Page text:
Born: September 28, 1870, Blâmont, France
Died: August 17, 1958, Neuilly-sur-Seine, France
Instrumentation: Military Band
Duration: 10 minutes
Florent Schmitt, like Berlioz a generation before him, was both a composer and a critic. The New Grove Dictionary describes him by saying, “Throughout his life, Schmitt was valued for his independent spirit and refusal to be identified with any school or group. In a time when many composers embraced Impressionism, his music, albeit influenced by Debussy, was admired for its energy, dynamism, grandeur, and virility, for its union of French clarity and German strength…[Many of his works] refuse lyrical abandon and sentimentality and are formed of a wilful and premeditated complexity as well as a passion for strong bold colours, violent emotions and extreme contrasts. Schmitt was considered a pioneer during his lifetime, rejected by some and embraced by others for a style that influenced and helped prepare for later innovations by Stravinsky, Ravel, Honegger and Roussel.”
This description accurately reflects the compositional style of Dionysiaques, a work with roots in Richard Strauss’ Salome and Stravinsky’s Le Sacre du Printemps.
Schmitt was born in Lorraine, near the German border. His parents loved music and assiduously controlled what he listened to, steering him toward the Classical and German Romantic repertories. His father hoped he would become an organist. At 17 he entered the Nancy Conservatoire where he studied composition with Massenet (1890) and Fauré (1896). Schmitt began a life-long friendship with Ravel, who was also in Fauré’s composition class, met Debussy at the Aubèrge du Clou, and was often seen in “interminable discussions” with Satie. He also frequented concerts of Russian music and indulged his interest in Wagner, according to Henri Busser, by reputedly attending all performances of Lohengrin at the Opéra. When Richard Strauss conducted his works at the Concerts Lamoureux in 1899, Schmitt encountered a composer whose style he was soon to embrace.
Schmitt’s early professional years focused on several attempts to win the Prix de Rome, and on his fifth attempt, in 1900, he was successful. His residency in Italy was followed by trips to Russa and North Africa. Interestingly, during this peroid he composed a symphonic poem, Sélamik, that was inspired by Islam and conceived for military band.
Soon afterward, Schmitt composed the masterwork of his early career, a setting of a Robert d’Humières poem, La tragédie de Salomé. This 1907 ballet began a process of artistic give-and-take with Strauss and Stravinsky that, combined with his earlier brushes with military bands, ultimately led to Dionysiaques. La tragédie de Salomé is filled with melancholic arabesques and pentatonic gestures to suggest the “oriental” setting of the story. As in many orientalist works, Schmitt uses erotic dancing and hysteria as occasions for musical innovation. In the animated “Danse des éclairs,” during which Salomé was to appear nude for an instant, and the “Danse de l’effroi,” in which a storm was to erupt as she danced, the rhythmic syncopations, polyrhythms, percussively treated chords, bitonality, and scoring anticipate those of Stravinsky’s “Danse sacrale” from The Rite of Spring. After its concert première on 8 January 1911, Stravinsky, to whom the 1910 version is dedicated, wrote to Schmitt, “I am only playing French music – yours, Debussy, Ravel’. And as he was composing The Rite Stravinsky admitted, “I confess that [Salomé] has given me greater joy than any work I have heared in a long time.” The ballet became one of Schmitt’s best-known works.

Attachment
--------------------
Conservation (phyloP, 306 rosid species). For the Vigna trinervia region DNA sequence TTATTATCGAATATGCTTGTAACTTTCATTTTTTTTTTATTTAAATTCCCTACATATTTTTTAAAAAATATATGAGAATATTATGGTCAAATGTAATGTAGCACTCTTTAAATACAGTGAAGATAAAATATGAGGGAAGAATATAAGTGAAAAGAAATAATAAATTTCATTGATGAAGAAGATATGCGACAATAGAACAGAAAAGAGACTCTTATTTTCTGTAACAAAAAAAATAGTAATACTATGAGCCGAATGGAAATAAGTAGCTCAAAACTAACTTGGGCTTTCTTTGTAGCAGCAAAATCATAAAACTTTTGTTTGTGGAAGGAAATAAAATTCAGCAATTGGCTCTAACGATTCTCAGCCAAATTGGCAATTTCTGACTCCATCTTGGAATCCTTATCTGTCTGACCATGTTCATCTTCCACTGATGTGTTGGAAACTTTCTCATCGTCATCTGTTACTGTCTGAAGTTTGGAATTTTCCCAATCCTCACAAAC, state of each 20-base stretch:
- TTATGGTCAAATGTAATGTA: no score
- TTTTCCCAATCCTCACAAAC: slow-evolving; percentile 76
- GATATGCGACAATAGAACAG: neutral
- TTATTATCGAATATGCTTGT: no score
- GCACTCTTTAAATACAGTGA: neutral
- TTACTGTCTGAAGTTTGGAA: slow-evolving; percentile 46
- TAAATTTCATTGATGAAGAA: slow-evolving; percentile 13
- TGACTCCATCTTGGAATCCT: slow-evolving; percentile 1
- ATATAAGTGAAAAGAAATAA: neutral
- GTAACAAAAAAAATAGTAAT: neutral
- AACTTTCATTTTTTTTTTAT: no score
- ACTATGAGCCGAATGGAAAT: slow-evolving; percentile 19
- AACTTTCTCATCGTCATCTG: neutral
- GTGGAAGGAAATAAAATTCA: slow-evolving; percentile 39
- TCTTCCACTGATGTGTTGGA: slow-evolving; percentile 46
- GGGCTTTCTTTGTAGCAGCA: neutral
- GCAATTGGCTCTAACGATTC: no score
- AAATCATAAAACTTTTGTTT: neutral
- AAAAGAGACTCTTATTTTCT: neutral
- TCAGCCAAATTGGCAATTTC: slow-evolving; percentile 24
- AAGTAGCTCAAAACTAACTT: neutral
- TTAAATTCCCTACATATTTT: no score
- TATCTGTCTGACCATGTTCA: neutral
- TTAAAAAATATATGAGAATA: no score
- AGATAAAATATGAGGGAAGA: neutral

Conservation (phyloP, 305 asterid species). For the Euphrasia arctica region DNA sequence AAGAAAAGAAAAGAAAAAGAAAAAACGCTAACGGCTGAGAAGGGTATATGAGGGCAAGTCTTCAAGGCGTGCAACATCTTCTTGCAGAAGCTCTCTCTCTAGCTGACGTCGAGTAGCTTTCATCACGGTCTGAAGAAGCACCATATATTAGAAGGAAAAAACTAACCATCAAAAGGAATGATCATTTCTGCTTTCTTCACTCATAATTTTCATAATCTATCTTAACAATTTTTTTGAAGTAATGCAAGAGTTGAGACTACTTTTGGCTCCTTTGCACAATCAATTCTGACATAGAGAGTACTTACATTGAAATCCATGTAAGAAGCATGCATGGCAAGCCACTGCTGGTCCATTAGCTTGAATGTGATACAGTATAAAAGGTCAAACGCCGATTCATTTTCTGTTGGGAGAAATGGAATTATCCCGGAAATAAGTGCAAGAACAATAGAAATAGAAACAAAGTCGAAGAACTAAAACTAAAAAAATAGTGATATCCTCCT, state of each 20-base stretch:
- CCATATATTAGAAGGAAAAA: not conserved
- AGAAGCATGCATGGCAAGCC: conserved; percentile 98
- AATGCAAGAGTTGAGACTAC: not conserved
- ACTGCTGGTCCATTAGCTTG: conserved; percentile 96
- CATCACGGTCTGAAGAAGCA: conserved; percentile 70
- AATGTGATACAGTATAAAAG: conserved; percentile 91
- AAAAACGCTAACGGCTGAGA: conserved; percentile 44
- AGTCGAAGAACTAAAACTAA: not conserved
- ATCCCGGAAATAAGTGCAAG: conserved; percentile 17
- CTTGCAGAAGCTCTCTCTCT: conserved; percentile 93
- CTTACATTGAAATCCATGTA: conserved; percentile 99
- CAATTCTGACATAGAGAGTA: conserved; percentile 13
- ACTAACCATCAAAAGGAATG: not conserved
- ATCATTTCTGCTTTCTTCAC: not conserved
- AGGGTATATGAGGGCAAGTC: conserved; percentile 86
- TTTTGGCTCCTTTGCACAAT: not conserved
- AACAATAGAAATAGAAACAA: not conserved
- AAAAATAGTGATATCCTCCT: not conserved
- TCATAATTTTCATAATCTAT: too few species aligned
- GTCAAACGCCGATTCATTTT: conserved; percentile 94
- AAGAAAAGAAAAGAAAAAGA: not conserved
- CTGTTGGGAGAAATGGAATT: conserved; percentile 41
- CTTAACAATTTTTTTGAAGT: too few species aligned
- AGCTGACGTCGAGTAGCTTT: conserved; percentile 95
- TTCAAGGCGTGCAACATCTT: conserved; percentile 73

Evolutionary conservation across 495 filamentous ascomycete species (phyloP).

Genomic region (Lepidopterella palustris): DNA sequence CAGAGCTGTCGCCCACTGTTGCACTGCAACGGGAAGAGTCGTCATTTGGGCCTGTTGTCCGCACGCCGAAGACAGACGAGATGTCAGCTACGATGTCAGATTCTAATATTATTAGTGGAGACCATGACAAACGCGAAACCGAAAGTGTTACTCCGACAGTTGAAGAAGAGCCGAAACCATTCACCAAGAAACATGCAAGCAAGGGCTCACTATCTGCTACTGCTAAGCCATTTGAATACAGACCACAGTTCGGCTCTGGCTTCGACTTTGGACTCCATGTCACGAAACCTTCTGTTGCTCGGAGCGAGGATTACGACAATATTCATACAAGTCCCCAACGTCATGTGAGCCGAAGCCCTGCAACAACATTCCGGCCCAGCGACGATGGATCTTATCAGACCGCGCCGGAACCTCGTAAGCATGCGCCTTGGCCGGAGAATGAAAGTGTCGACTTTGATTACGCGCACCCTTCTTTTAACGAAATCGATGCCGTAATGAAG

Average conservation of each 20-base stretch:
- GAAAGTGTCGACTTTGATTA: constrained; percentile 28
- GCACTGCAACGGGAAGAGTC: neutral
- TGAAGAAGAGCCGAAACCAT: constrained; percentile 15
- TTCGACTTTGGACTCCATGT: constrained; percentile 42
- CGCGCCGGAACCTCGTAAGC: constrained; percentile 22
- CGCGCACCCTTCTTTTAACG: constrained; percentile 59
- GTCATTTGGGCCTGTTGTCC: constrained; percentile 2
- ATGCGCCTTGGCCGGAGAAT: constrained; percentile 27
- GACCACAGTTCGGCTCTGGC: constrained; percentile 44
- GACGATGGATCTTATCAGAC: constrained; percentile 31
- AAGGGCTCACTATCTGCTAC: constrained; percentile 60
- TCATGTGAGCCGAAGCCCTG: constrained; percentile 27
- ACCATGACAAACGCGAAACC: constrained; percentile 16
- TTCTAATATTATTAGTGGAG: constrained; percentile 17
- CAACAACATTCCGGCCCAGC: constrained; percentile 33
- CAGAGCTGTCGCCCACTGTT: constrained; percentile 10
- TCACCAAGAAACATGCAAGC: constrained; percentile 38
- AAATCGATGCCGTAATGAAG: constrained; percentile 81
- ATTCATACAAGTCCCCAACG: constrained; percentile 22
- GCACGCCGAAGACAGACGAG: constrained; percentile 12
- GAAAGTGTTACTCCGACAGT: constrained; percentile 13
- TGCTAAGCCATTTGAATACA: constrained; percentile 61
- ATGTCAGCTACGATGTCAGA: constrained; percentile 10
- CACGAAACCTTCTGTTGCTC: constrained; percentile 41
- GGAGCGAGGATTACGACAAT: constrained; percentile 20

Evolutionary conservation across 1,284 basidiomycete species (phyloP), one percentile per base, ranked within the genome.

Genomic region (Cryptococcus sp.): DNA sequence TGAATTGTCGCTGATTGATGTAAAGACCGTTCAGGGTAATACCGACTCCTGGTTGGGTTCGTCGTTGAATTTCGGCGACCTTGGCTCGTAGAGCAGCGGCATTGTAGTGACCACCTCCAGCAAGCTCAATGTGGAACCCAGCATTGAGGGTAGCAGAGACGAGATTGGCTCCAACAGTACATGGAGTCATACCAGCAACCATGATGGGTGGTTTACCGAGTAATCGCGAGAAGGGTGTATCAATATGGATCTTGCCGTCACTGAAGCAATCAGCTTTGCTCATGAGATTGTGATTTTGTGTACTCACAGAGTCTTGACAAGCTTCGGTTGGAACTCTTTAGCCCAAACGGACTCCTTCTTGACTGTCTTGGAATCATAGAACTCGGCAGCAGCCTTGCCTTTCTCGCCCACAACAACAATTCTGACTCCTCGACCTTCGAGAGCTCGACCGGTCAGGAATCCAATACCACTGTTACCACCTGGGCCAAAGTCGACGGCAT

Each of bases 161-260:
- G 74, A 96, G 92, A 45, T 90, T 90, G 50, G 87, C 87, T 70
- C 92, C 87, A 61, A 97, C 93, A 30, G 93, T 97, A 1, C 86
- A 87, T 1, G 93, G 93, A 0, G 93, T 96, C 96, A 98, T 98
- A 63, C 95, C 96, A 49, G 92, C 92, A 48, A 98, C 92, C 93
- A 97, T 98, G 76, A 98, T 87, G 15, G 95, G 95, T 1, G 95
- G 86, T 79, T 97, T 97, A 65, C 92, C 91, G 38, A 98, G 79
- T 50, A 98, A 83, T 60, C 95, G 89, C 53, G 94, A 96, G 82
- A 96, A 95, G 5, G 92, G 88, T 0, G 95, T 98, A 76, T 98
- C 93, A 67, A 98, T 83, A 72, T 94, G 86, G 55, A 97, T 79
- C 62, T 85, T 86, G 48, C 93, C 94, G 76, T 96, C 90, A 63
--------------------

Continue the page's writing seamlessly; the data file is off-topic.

Soon afterward the famed Garde Républicaine band of Paris asked Schmitt to compose a work. Schmitt worked on the piece throughout 1913, and in December completed Dionysiaques. Besides the influences of Salomé and The Rite of Spring already noted, the piece has a scherzando, almost comic, quality that draws from Strauss’s Till Eulenspiegel and Dukas’s Sorcerer’s Apprentice. The Garde Républicaine band had a large complement of musicians, and Schmitt stretched it to its maximum potential. The work was originally scored for: 2 piccolos, 4 flutes, 2 oboes, 2 English horns, 4 bassoons, 2 contrabass Sarrusophones, 4 piccolo clarinets, 26 clarinets, 4 bass clarinets, 2 contrabass clarinets, 4 alto saxophones, 4 tenor saxophones, 4 baritone saxophones, 2 bass saxophones, 4 trumpets, 4 cornets, 4 horns, 3 trombones, tuba, 4 string basses, timpani, snare drum, tom-tom, tambourine, castanets, triangle, gong, cymbals, bass drum, glockenspiel, xylophone, celesta, and a full complement of saxhorns including 2 piccolo bugles, 8 bugles, 3 alto horns, 2 baritone saxhorns, 6 bass saxhorns and 6 contrabass saxhorns.
Dionysiaques, named for the Greek god of wine, begins with the languid arabesques and pentatonic gestures found in Schmitt’s eariler work, Salomé, combined with a chromatically expanding gesture in the lower instruments that serves as a primary motive of the piece, ultimately expanding into melodies and gestures based on whole-tone and octatonic scales. This opening suggests the revelers awakening from the “night before,” no doubt with further debauches in mind. As the slow opening section progresses, the music becomes increasingly erotically suggestive with peroidic comic, almost “slap-stick” interruptions. After a wild flourish by the woodiwinds, the party begins as the music becomes a wildly exhuberent dance. The bacchanale is interruped by short erotic episodes which finally unite with the dance to bring the piece to an orgiastic finale that rivals Wagner’s Tristan Prelude for its sexual suggestiveness.
Dionysiaques was not played until after World War I, during which time Schmitt wrote for chorus and military band. Finally in 1923, the work was revised and premiered by the Garde Républicaine band in the Luxembourg gardens in Paris.